LinkedIn has unveiled technology to improve the security of the social networking site for professionals, about a week after Twitter introduced similar tools following a surge in high-profile attacks on its users.
The optional service, known as two-factor authentication, is designed to verify the identity of users as they log in by requiring them to enter numeric codes sent via text message. This system helps curb unauthorised sign-ins. Many companies provide this service as a password and a security code which is either sent to a user's mobile phone via a text message or generated using a mobile authenticator app which can be found on all platforms such as iOS, Android, Blackberry and Windows Phone 7.
As reported earlier, many online services have begun this process, viewing it as a necessity for security. In 2012, following a breach of security, Dropbox announced that it was launching the two-step verification process to enhance user account security. Other companies that have been seen implementing this process include Microsoft, which was confirmed in an official post last month. Microsoft account users can now see this option as an additional security measure for all their account, with the company offering the two-step process in the form of a password and a code that will be sent to a user's phone or email on file.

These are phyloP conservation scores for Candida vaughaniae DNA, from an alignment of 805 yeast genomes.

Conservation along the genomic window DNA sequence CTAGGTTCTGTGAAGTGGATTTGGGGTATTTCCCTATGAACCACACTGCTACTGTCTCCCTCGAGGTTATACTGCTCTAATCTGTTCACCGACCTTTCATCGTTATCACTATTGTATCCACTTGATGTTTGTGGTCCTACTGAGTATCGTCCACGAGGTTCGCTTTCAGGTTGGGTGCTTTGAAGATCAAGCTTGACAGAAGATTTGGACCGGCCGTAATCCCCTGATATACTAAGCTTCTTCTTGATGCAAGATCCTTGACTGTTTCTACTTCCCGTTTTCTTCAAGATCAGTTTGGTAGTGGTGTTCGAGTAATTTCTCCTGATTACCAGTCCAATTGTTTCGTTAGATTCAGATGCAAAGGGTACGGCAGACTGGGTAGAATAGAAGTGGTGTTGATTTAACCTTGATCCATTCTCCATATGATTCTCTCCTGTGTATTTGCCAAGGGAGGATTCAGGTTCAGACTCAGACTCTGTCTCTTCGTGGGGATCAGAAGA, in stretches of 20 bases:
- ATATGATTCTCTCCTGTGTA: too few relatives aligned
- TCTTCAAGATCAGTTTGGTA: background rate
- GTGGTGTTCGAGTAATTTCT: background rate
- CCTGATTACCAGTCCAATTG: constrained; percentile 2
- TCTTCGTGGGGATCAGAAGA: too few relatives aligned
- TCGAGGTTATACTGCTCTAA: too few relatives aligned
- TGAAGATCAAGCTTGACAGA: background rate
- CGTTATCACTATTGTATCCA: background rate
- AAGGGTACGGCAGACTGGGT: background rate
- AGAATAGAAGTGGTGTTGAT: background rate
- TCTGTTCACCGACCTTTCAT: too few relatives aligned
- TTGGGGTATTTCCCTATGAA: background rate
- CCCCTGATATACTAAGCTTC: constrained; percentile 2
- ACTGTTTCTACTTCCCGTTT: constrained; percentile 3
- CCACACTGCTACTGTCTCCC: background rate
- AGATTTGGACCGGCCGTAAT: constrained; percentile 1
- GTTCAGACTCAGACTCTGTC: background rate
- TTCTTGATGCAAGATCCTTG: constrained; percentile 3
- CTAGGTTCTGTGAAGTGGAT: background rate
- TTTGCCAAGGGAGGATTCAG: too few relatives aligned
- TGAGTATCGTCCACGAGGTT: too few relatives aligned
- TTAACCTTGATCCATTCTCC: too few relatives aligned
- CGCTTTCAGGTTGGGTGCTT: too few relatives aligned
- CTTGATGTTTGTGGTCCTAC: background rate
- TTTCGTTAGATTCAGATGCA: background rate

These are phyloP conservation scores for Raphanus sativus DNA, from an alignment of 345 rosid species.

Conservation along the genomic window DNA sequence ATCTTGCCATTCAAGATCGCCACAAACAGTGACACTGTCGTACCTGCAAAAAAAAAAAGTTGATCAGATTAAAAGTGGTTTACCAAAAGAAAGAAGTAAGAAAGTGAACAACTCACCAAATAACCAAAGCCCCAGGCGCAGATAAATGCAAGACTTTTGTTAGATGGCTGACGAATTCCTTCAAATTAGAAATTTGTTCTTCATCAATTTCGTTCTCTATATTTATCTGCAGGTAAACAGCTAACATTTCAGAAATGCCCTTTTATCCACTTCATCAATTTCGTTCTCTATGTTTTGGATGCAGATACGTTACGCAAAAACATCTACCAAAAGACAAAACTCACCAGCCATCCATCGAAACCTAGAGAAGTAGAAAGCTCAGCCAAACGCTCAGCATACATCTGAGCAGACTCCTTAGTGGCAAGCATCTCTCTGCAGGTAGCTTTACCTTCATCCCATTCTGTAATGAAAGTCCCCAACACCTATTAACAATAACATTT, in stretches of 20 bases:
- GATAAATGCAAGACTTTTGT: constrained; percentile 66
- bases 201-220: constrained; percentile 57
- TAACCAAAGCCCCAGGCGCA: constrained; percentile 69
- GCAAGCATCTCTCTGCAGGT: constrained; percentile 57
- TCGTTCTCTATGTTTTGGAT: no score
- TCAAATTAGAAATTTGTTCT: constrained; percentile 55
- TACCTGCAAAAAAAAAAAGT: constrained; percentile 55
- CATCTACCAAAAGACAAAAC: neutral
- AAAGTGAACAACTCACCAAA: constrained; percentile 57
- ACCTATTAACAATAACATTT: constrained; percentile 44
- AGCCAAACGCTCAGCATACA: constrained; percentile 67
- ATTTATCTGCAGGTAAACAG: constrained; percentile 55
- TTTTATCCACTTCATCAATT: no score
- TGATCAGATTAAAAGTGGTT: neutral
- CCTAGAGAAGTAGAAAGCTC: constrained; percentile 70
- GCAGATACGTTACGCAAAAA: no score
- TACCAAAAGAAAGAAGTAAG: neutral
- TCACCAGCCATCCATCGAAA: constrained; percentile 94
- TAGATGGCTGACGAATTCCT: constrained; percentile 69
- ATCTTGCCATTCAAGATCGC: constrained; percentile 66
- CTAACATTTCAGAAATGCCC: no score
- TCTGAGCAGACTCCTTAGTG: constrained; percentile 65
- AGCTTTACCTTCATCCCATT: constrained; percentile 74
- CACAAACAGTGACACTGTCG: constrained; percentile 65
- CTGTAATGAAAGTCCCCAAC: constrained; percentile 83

LinkedIn launches a two-step authentication process for its users accounts...
LinkedIn introduced the service on Friday, about a year after highly publicised breaches exposed passwords of millions of its users. Some security experts criticised LinkedIn at the time, saying the firm had failed to use best practices to secure its passwords. Now, when users log in from an unknown PC or device, LinkedIn will prompt them to go for the two-step verification.
In recent news, Internet entrepreneur Kim Dotcom has made the claim that the two-step authentication method which is being used by Google, Facebook and now Twitter has violated a patent that is registered in his name. The Megaupload founder, who is now being chased by US authorities, has since been found saying that he is considering suing the three companies.
LinkedIn has provided the instructions needed to enable the optional two-step verification service to its 225 million users which can be seen here. However, unlike many other companies that are providing this service, LinkedIn does not have a smartphone app feature. The company can only send verification codes via SMS.
With inputs from Reuters